Robinson, Dodger fan excited about film

LEWISTOWN – Lou Silverman might live in central Pennsylvania, but his baseball heart is in Los Angeles – or to be more accurate, Brooklyn.

Silverman, who lives outside State College, is the owner of the Miller Theater. Lewistown Entertainment Corp. is the operator of the theater. A number of Mifflin-Juniata county baseball and other sports figures will be attending regular showings of ’42’ at the Miller Cinemas 6 over its two-week engagment, which begins Friday.

Silverman, a former attorney, can’t wait until the movie “42” opens up in Lewistown. But it’s a story he doesn’t need to see on the big screen – he saw it unfold in real life.

As a young man growing up in Altoona, Silverman and his brother became Brookyln Dodger fans.

“We liked losers, we liked the underdog and back in those days (the 1940s), Brooklyn was one of the worst teams in the major leagues. For that reason, we latched onto the Dodgers and to this day we are still Dodger fans.”

The movie is about the first two years of Jackie Robinson’s life in the major leagues and how he overcame the prejudice’s of society. Robinson was the first black player to play on a major league team.

“We went to Ebbets Field with our dad and sat in the outfield,” Silverman recalls.

Ebbets Field is long gone. The Dodgers moved to Los Angeles in 1957. Robinson spent his whole career playing in Brooklyn.

The two stars of the film are Chadwick Boseman, who plays Robinson, and Harrison Ford, who plays Branch Rickey, the general manager of the Dodgers who made the bold move to take Robinson out the Negro League and put him into the majors.

Branch knew that the Negro League ballplayers were good, Silverman said. He’s said to have picked Robinson because he believed he could handle the pressure and attacks that were sure to come his way.

Silverman said it’s hard for small-town theaters to get first-run films, but he pushed for this one both because of Lewistown’s rich baseball history and because of his own passion for the story. The film opened nationally April 12.

“We were supposed to see it this weekend with one of my closest friends who’s also a sports addict, and he fell sick,” Silverman said. “I’ve been pushing our booking people to get the picture.”

The film will be shown twice each on Friday and Saturday evening, one show Sunday evening and matinees Saturday and Sunday, and then one show each night Monday through Thursday. It runs about two hours and carries a PG-13 rating.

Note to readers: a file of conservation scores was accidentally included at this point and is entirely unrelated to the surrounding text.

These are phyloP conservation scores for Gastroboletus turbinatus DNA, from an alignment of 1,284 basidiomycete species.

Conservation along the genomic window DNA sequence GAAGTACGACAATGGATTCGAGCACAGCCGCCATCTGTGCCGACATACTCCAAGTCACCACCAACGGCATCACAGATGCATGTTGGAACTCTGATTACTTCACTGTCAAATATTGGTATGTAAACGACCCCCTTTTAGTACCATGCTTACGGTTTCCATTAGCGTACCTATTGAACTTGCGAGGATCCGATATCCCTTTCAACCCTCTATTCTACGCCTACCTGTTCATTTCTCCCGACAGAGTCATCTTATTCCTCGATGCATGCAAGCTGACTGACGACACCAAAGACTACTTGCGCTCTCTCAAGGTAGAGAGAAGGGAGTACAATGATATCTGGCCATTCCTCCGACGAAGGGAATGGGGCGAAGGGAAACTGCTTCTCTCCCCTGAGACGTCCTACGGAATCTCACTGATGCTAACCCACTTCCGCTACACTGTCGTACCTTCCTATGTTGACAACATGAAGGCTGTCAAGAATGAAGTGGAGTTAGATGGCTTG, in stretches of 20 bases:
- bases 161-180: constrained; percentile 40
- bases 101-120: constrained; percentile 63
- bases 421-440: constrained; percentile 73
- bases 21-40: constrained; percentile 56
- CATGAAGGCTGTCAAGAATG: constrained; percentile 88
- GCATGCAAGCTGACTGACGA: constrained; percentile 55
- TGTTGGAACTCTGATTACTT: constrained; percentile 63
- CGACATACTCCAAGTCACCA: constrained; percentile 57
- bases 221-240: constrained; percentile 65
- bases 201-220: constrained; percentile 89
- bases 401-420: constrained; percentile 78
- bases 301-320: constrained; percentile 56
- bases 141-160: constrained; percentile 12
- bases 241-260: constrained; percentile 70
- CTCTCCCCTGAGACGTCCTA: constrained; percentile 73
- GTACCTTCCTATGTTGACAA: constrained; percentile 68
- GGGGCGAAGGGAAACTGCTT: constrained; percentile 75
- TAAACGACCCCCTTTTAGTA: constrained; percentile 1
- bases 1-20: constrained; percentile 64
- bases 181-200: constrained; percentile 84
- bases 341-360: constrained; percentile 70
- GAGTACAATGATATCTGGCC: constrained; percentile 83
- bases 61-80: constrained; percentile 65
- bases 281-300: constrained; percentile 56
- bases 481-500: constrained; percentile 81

Robinson was born to a family of Georgia sharecroppers, and early in life excelled at sports. He attended UCLA, where he was the first athlete to letter in four sports. Finances forced him to leave college and join the Army, then played with the Kansas City Monarchs of the Negro League.

Rickey signed him to the Dodgers, breaking a color barrier that had been in place since 1889, when baseball became segregated. He was the National League Rookie of the Year in 1947, and the NL MVP and batting champ two years later. He was inducted into the Baseball Hall of Fame in 1962, his first year of eligibility.

He died 10 years later.

When the Dodgers moved to the West Coast, Silverman continued to be a dedicated Dodgers fan.

In 201l, his wife gave him a surprise of a lifetime. The Dodgers were managed then by Joe Torre, a big backer of Margaret’s House, which is named for his mother and is a charity for battered women.

A charity gathering was held at the Los Angeles Staples Center and Silverman’s wife got tickets for the two of them and they flew out to Dodger land.

The biggest thrill was that one of the special guests that night was Sandy Koufax, who very seldom is seen in public. Koufax, who started his Dodger career in Brooklyn and played from 1955 to 1966, was a Hall of Fame pitcher who led Los Angeles to three World Series championships and four National League titles.

“As I was going into the Staples Center I ran into an elderly gentlman, who also happened to be an attorney,” Silverman recounted. “We hit it off and he knew some of the Dodgers and he introduced me Tommy Davis, Don Newcombe and (Sandy) Koufax.”

Silverman also pointed out that Ken Burns, the noted PBS film maker, is planning to a documentary on Robinson as Burns feels that Robinson was one of the leading men in the segeration battles of the 21st century.

On Monday, it was ‘Jackie Robinson’ Day in the major leagues and all the players wore number 42. April 15, 1947, was the date that Robinson entered the major leagues.

At the baseball Hall of Fame in Cooperstown last weekend, it also was Jackie Robinson Day.

Actor Gregory Gibson Kenney of Pittsburgh portrayed Robinson, from his youth in Pasadena, Calif., to the end of his playing days as a Dodger.

Also at the Hall of Fame, special artifacts concerning Robinson’s life were brought out including a silver tray from Robinson’s last All-Star appearance in 1954 and Robinson’s hat from the clinching game of the 1955 World Series.